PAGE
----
Firefly Autism, a Lakewood-based organization that’s been helping those diagnosed with autism for more than 20 years, is seeing new programs and possibilities emerge as COVID finally starts to …
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Firefly Autism, a Lakewood-based organization that’s been helping those diagnosed with autism for more than 20 years, is seeing new programs and possibilities emerge as COVID finally starts to retreat.
Jesse Ogas, Executive Director/CEO of the nonprofit says Firefly had just moved into its newly purchased and renovated facility at 20th Avenue and Hoyt Street when COVID appeared on the horizon. They quickly transitioned to a virtual model, and since reopening to in-person services, have been successful at keeping the virus at bay.
“Firefly continues to innovate and change the landscape of autism treatment across our communities in Colorado,” Ogas said. “But we’re also now recognized as leaders, nationally and internationally, for the work that we’re doing.”
He says the new building allowed them to open a diagnostics clinic and begin offering sibling support programs. It also allowed them to create one of the most needed programs for older individuals with autism.
The Adult Social Skills program is a place for adults on the spectrum to come together, seek treatment and share the trials and tribulations of living with autism.
Although Firefly has been working with adults for years in a home-based model, the new center has opened new ways to serve this often-overlooked group.
“We’ve got several groups of like-minded individuals that are problem solving. It’s a space for them, alongside of a Board-Certified Behavioral Analyst,” Ogas said. “They begin to become a support group for one another and talk about solutions. They become a resource for other individuals in the group.”
The need for such a program became clear to Ogas while giving a tour of their old facility to a donor.
“At the end of the tour, he looked like he was irritated, and I asked if he was okay, and he said, “where was Firefly when I was growing up?””
He said the man told him he’d been diagnosed with autism in his mid-sixties and was dismayed that he’d lived his whole life without understanding what was at the root of so many of his issues. He told Ogas if he’d been diagnosed earlier in life, so many things would have made more sense.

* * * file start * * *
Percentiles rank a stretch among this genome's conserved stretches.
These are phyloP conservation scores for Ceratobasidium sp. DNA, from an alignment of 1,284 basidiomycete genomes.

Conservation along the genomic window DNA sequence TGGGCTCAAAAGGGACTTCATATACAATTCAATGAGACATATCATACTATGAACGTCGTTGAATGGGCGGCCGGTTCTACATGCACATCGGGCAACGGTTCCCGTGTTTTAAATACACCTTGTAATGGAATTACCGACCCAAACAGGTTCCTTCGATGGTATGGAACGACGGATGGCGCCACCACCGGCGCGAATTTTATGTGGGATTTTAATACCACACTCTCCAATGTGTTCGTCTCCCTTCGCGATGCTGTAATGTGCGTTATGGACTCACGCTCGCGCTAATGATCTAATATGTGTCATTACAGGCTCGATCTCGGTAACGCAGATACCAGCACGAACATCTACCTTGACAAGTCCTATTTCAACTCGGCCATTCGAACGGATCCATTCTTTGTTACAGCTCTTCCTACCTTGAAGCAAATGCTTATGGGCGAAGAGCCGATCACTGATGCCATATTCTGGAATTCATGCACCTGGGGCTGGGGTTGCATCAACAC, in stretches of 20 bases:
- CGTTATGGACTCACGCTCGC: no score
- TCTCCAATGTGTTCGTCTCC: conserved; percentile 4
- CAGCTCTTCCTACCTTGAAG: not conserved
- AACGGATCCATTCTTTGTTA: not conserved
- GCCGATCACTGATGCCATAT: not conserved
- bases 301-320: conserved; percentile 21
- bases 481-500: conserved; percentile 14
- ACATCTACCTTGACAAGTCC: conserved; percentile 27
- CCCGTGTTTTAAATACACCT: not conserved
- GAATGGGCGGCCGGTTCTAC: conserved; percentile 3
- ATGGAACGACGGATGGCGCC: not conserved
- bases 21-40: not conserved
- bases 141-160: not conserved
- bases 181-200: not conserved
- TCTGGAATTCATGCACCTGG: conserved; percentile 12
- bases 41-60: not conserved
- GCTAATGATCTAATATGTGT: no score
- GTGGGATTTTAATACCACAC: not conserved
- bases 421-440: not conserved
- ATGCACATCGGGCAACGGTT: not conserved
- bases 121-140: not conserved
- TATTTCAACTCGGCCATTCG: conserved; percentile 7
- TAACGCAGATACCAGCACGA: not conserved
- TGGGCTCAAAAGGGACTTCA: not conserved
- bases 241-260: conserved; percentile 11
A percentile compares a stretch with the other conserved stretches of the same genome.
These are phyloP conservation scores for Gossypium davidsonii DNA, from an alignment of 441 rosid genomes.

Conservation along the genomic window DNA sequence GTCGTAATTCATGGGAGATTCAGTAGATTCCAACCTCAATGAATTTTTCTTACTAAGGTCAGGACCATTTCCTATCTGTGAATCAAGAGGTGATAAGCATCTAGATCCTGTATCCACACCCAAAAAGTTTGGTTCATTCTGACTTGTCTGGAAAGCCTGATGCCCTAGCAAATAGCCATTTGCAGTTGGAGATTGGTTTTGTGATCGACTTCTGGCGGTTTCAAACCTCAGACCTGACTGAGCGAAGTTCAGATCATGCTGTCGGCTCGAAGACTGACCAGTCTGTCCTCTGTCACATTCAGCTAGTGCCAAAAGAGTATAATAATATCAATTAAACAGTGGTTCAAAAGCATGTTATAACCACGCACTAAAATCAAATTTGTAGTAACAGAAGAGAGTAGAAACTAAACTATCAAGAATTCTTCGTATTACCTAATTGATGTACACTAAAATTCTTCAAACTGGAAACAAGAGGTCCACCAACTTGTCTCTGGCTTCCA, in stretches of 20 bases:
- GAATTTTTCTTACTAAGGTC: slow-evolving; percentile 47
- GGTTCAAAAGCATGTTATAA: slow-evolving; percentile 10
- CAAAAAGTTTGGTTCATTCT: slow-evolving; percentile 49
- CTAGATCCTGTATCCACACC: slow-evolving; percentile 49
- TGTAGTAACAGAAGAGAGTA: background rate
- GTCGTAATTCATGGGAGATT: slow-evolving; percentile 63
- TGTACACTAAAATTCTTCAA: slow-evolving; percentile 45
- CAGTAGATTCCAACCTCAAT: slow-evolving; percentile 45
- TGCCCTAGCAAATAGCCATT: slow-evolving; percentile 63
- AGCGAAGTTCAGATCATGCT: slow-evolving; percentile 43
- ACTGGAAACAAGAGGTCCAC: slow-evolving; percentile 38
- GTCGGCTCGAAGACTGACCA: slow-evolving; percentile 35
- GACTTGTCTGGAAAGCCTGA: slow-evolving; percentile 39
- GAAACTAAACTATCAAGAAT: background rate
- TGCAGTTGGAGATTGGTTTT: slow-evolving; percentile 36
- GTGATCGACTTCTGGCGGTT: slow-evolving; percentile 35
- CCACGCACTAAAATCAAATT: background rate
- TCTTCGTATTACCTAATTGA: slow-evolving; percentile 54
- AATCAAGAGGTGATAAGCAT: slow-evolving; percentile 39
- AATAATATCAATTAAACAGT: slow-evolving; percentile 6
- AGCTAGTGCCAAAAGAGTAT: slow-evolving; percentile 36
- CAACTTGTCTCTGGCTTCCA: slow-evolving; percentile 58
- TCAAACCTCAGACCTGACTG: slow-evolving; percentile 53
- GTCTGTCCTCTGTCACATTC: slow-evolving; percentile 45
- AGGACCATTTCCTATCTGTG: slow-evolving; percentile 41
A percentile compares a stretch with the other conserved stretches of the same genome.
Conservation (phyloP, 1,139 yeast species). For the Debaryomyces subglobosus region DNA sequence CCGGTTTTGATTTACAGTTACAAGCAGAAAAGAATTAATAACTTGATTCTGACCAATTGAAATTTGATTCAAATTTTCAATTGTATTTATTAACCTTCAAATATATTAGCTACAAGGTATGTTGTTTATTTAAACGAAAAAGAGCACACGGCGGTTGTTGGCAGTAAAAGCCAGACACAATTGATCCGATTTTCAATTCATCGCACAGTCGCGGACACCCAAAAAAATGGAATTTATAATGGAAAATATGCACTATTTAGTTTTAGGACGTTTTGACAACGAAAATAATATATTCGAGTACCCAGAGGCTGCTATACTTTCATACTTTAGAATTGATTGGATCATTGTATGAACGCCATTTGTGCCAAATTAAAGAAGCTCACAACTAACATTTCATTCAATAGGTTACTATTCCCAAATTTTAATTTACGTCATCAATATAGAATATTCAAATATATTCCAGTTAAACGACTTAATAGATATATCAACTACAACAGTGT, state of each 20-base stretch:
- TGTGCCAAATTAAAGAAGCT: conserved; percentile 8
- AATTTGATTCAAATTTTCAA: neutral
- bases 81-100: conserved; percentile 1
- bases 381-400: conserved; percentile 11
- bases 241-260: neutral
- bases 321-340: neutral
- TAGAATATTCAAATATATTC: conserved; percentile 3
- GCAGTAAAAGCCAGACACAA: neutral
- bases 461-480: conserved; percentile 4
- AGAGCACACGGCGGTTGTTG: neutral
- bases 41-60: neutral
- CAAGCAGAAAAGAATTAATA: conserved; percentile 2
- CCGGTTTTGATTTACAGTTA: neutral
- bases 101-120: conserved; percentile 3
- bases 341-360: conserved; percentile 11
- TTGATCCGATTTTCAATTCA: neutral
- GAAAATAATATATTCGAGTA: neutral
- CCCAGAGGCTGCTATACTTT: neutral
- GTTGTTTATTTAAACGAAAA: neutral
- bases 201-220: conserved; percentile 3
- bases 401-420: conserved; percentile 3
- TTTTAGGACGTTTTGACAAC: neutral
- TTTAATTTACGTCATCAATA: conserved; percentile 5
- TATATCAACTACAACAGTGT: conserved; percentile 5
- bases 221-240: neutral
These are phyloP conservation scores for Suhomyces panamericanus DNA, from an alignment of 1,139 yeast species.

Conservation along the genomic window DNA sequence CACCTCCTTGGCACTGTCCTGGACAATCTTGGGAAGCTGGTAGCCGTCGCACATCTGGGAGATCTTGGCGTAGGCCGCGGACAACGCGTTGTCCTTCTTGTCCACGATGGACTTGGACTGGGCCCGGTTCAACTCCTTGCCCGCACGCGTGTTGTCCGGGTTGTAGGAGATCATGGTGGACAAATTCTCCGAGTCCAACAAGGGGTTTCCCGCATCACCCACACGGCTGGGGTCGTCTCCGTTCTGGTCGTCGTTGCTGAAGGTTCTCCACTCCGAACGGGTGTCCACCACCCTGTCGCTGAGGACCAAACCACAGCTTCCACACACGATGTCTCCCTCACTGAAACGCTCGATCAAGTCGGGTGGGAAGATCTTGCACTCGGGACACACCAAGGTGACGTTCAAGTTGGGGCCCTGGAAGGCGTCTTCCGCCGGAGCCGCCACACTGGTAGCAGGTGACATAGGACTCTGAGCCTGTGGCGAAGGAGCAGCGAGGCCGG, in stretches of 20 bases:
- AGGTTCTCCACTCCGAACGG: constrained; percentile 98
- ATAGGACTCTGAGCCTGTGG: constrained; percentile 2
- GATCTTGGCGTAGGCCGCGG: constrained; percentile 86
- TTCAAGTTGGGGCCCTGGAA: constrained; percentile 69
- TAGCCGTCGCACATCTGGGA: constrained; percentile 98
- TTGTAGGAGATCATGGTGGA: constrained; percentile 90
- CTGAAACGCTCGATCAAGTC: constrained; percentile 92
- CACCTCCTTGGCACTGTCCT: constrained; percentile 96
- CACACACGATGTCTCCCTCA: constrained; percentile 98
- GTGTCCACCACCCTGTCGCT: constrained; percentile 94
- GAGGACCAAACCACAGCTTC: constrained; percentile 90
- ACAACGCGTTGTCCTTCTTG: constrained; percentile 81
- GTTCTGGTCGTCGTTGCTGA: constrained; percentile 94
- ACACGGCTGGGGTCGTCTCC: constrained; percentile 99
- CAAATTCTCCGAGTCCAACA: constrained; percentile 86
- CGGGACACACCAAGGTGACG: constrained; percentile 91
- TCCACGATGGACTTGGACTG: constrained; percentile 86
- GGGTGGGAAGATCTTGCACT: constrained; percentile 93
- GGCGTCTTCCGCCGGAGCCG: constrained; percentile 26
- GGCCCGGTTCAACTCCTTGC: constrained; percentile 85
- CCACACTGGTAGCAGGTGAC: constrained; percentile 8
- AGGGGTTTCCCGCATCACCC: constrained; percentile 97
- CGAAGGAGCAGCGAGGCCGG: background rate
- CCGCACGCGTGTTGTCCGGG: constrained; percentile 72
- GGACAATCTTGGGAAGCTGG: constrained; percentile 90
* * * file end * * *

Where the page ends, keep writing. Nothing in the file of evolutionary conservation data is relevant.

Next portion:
That said, an autism diagnosis can be difficult to receive. Ogas says there’s a lot of stigmas that comes with it. So, Firefly is really focused on helping people understand what autism is and what it isn’t.
“Contrary to the old belief that kids would grow out of it, we know that autism is a life-long journey,” he says. “Not just for the individual — for the entire universe that circles that individual.”
He says whether they’re working with a child of eighteen months or a seventy-year-old adult, they’re creating support systems to help ensure success — not just for the individual, but of the entire family unit.
“When you meet a person on the spectrum, they are totally unique. There’s not another person on the planet just like them,” Ogas said.
Another goal on Firefly’s list is doing away with stereotypes that only make life harder for those who’ve been diagnosed with autism and may actually prevent others from seeking a diagnosis.
“The bottom line is autism is a different way of being — a different way of looking at the world,” he says. “There’s so much power when you’re able to look through a different lens and able to communicate in a different way.”
Tobin Truslow, Firefly’s Director of Development, stressed the importance of the holistic treatment offered at the facility.
“Because of our all-encompassing approach, you can get a diagnosis for autism, but autism is only one factor of the diagnosis,” he said. “Here, we’ve got speech therapy, occupational therapy, mental health, physical therapy. We’ve proven through data and science that we’re the best clinic you can go to.”
Recently, Firefly has been holding vaccination clinics to serve in another way.
“We were what you call an equity clinic, taking care of folks on the (autism) spectrum, folks with developmental disabilities, taking care of our elderly who had not been able to get a vaccination. We were taking care of our Asian and Latino and African American communities. So, we are taking care of the community as a whole,” Ogas said. “We’re firm believers that you’ve got to give back to the community in which you serve. That’s how you build strong communities.”
You can learn more about autism and Firefly at www.fireflyautism.org.
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